The Australian dollar fell against the US dollar after the country’s statistics office released the Consumer Price Index (CPI) data for the second quarter. The data showed that the CPI rose by 0.4% in the quarter. This was lower than the expected 0.5%. It was however the same as the quarterly CPI numbers for the first quarter.
On an annual basis, the CPI rose by 2.1%, which was better than the first quarter’s CPI of 1.9%. Traders were however expecting the CPI to rise by 2.2%.
The main contributors to the CPI growth were alcohol and tobacco, clothing and footwear, health, and transport, which rose by 1.6%, 1.3%, 1.9%, and 1.6% respectively.
While the data was not as good as the market was expecting, it was closer to the target of the Reserve Bank of Australia (RBA). The bank has targeted the inflation to rise to 2.0%.
In recent weeks, the Australian data has been encouraging. The economy has continued to add jobs and the unemployment rate has remained stable at about 5.2%. In the past RBA meeting, the officials expressed optimism about the economy but remained concerned about trade and housing prices. On trade, most of Australia’s revenues come from exports. Therefore, if there is a problem on global trade, the economy will be affected. In fact, when the US announced steel and aluminium tariffs, Australia was the first country to protest.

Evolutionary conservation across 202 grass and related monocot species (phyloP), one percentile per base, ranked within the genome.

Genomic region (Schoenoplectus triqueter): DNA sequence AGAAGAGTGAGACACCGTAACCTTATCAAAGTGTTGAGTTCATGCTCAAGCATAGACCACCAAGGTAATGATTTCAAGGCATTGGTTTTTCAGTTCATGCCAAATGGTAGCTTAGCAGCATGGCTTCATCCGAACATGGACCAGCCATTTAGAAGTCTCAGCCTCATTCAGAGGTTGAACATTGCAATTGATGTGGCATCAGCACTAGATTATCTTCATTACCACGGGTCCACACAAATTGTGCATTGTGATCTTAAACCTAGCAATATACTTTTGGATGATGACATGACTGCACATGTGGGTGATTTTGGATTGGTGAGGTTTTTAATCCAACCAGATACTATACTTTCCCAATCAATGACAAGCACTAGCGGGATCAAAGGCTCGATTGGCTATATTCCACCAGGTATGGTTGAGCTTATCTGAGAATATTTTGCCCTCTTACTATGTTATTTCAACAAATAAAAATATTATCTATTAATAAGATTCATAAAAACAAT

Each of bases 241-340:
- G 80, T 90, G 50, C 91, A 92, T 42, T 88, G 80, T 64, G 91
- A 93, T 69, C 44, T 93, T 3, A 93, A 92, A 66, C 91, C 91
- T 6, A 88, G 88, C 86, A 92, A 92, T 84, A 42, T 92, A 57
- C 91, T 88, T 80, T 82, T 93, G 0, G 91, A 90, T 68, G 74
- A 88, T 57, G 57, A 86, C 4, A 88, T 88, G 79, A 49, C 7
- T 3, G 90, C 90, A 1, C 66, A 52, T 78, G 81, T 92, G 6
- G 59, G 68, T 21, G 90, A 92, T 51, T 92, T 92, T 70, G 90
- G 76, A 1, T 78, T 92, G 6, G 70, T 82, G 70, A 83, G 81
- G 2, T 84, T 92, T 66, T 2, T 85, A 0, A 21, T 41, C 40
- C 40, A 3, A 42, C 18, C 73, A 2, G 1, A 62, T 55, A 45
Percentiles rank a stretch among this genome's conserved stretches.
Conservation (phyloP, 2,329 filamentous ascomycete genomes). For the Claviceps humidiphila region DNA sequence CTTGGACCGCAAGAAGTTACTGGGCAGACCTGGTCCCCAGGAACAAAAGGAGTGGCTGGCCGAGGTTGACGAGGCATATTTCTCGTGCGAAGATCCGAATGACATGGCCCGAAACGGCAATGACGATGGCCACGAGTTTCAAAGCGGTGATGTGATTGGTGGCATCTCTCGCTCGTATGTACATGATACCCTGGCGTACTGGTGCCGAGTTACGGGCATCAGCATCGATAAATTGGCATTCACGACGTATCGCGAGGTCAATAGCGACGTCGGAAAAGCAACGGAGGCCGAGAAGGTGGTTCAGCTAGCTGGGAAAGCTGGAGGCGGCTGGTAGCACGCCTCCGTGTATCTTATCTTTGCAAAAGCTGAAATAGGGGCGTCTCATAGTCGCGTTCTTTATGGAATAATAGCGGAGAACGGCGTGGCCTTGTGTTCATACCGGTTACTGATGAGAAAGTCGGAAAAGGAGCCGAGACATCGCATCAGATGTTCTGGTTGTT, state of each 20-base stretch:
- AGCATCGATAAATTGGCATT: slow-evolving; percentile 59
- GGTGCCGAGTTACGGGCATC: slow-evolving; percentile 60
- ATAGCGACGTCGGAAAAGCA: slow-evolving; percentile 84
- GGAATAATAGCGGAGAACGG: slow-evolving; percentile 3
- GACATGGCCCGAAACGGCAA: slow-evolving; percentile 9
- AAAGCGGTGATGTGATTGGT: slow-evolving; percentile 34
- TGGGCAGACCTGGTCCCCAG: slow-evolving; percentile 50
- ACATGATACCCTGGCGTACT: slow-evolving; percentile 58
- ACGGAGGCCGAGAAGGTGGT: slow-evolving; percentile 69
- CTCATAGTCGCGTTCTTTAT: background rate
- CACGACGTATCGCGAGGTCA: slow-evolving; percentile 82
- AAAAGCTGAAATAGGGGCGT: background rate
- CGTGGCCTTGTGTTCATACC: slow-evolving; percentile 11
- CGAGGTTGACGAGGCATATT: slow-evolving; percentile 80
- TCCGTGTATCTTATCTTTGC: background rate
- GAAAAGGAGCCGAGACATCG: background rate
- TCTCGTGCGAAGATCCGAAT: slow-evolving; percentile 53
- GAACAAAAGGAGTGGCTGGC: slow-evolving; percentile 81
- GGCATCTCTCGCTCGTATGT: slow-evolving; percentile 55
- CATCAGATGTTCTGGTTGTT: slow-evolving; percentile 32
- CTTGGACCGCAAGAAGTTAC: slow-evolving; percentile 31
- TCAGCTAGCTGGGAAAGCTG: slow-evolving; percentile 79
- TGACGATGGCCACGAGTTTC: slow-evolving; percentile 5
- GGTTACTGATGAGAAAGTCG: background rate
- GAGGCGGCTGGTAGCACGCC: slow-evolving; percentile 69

Natural resources are very important to the Australian economy with resources like copper and coal forming an important part of the economy. The prices of these commodities has fallen as the cloud of trade remain.
On housing, the two biggest cities in the country have seen their prices drop. Sydney and Melbourne’s housing problem has persisted as the demand for houses has remained low while the supply is high.
As shown below, the AUD/USD pair has reached 0.7398, which is close to the lowest level since yesterday. In the past few weeks, the pair has traded in a sideways direction after seeing a major drop two weeks ago. This drop came after the RBA officials raised concerns about the issue of trade. Traders interpreted the statement as being dovish. With inflation easing, there is a likelihood that the pair will remain going lower in the foreseeable future.
Meanwhile, in the neighbouring New Zealand, the economic data was not pleasing. In June, the country’s exports dropped to N$4.9 billion. This was lower than the N$5.35 billion exports in May and the N$5.06 billion traders were expecting. Imports on the other hand rose to $5.02 billion, which was higher than the expected $4.92. This led to an increased trade deficit of $113 million. In response to the data, the NZD/USD pair dropped to an intraday low of 0.6785. It has since risen a bit and reached 0.6805.